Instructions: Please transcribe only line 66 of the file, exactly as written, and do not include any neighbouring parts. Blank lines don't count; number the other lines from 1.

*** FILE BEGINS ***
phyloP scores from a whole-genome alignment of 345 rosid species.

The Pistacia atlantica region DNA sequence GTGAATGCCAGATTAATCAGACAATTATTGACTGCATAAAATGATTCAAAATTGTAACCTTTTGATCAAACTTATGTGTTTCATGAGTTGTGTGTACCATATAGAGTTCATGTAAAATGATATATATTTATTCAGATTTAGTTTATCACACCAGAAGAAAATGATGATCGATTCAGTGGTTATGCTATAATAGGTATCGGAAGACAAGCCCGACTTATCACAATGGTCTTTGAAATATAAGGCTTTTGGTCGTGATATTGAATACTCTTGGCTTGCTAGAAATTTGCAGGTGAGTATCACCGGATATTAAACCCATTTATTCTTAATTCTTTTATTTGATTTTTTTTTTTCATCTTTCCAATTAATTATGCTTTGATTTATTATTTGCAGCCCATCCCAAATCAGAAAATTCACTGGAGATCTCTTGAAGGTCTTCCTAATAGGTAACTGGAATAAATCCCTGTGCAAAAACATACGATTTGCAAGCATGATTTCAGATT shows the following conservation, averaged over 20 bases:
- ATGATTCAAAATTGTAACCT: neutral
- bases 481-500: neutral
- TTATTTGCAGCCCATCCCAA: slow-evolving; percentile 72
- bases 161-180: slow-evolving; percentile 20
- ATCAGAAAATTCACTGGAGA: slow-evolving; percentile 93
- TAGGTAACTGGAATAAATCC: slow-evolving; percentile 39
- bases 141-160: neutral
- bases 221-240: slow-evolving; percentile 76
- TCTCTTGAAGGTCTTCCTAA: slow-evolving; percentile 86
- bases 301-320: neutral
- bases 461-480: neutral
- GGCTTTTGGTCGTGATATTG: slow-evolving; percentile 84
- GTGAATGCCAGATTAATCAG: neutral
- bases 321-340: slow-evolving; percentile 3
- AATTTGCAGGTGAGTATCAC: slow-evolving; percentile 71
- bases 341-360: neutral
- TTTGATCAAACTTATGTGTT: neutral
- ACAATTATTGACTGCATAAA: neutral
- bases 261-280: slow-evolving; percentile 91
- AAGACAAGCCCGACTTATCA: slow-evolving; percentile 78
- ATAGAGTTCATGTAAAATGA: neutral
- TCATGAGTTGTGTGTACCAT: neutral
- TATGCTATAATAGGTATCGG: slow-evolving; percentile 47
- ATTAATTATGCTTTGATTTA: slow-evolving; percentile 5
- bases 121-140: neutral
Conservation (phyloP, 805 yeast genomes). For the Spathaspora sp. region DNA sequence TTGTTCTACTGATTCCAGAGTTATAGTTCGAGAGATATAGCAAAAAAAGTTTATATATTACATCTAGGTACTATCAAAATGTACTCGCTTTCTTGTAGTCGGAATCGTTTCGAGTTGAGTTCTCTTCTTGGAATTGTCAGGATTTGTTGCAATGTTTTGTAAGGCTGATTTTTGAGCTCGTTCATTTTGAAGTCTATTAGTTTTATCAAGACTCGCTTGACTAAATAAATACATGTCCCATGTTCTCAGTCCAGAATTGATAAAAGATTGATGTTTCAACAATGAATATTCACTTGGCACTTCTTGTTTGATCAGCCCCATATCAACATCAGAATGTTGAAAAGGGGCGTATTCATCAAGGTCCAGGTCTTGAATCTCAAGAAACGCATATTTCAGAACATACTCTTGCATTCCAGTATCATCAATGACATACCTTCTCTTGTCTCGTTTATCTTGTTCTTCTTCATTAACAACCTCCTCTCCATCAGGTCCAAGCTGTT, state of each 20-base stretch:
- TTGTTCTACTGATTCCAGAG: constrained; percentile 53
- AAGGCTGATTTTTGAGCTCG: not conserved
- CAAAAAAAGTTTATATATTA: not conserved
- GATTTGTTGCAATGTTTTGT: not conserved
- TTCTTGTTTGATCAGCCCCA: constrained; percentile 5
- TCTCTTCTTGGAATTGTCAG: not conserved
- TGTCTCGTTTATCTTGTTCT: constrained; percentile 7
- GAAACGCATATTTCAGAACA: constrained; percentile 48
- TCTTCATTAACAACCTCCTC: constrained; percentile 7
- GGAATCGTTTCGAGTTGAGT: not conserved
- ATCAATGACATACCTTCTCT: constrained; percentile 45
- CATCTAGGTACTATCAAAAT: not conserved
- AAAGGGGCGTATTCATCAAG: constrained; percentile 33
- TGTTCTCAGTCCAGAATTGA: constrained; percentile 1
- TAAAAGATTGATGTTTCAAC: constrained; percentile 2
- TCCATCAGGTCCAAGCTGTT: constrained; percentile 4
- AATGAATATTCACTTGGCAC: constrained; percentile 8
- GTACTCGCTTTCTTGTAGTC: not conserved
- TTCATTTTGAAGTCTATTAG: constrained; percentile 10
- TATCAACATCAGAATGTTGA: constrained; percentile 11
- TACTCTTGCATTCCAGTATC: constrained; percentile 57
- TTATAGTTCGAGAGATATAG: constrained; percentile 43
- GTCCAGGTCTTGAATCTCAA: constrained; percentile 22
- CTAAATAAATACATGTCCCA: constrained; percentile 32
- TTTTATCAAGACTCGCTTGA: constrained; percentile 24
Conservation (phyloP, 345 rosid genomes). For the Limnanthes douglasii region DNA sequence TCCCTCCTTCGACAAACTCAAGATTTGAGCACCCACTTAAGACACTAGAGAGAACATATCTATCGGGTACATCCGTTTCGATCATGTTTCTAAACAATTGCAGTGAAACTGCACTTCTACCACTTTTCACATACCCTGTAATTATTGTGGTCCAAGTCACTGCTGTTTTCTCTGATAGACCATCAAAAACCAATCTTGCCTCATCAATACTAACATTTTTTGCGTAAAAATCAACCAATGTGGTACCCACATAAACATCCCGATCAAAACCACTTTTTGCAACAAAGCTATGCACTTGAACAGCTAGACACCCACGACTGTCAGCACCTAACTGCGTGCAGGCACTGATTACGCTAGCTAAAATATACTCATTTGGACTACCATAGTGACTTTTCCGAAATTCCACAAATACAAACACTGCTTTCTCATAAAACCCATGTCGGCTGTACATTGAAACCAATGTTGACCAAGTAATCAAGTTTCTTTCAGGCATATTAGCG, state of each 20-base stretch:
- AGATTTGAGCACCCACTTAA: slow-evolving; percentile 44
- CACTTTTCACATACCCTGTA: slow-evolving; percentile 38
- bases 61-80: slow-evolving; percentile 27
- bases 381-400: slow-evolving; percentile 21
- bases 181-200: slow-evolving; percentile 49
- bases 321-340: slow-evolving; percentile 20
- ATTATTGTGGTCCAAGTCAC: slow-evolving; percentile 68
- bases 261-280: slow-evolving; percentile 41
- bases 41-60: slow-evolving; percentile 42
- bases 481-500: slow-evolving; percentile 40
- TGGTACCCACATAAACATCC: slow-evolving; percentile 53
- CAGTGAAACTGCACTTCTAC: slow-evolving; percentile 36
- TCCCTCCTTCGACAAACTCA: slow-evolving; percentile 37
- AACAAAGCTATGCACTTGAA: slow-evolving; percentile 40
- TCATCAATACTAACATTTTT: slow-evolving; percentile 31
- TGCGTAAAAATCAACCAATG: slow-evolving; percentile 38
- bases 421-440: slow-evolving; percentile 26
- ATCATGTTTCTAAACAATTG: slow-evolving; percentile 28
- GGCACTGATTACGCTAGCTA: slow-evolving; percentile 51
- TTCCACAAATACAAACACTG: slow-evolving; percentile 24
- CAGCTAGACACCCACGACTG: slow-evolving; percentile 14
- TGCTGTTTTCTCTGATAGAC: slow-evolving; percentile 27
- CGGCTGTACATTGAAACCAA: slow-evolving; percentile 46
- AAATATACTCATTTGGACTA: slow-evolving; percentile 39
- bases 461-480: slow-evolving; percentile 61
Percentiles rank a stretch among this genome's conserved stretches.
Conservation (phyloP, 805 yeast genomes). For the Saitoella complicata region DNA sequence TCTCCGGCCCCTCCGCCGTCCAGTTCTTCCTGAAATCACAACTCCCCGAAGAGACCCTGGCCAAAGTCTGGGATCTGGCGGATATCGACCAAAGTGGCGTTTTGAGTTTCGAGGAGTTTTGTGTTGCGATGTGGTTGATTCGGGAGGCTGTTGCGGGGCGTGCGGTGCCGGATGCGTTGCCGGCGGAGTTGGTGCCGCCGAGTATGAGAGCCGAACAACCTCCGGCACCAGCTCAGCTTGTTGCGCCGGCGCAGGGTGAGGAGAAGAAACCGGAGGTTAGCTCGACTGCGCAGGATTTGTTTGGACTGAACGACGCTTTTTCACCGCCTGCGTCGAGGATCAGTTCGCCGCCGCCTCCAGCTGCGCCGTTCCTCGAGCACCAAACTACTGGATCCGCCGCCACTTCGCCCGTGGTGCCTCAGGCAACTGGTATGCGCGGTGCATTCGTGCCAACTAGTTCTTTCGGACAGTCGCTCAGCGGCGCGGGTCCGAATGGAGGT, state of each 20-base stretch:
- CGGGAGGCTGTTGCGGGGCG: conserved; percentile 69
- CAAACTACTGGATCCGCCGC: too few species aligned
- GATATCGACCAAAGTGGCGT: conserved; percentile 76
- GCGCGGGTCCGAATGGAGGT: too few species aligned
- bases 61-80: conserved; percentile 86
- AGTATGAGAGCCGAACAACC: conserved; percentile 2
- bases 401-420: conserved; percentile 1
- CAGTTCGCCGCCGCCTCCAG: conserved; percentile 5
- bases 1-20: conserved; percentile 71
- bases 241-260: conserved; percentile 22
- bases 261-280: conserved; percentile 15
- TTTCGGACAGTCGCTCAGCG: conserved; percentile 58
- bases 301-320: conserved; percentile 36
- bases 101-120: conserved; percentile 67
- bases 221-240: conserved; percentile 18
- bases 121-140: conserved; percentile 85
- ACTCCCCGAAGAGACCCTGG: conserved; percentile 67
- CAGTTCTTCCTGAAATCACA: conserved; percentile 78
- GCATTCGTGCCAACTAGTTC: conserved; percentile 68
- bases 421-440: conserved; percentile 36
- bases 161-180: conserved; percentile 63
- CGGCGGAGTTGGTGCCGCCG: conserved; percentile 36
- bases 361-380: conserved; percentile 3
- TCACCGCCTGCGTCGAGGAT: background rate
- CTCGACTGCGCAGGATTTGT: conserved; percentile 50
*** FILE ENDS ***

- CAGTGAAACTGCACTTCTAC: slow-evolving; percentile 36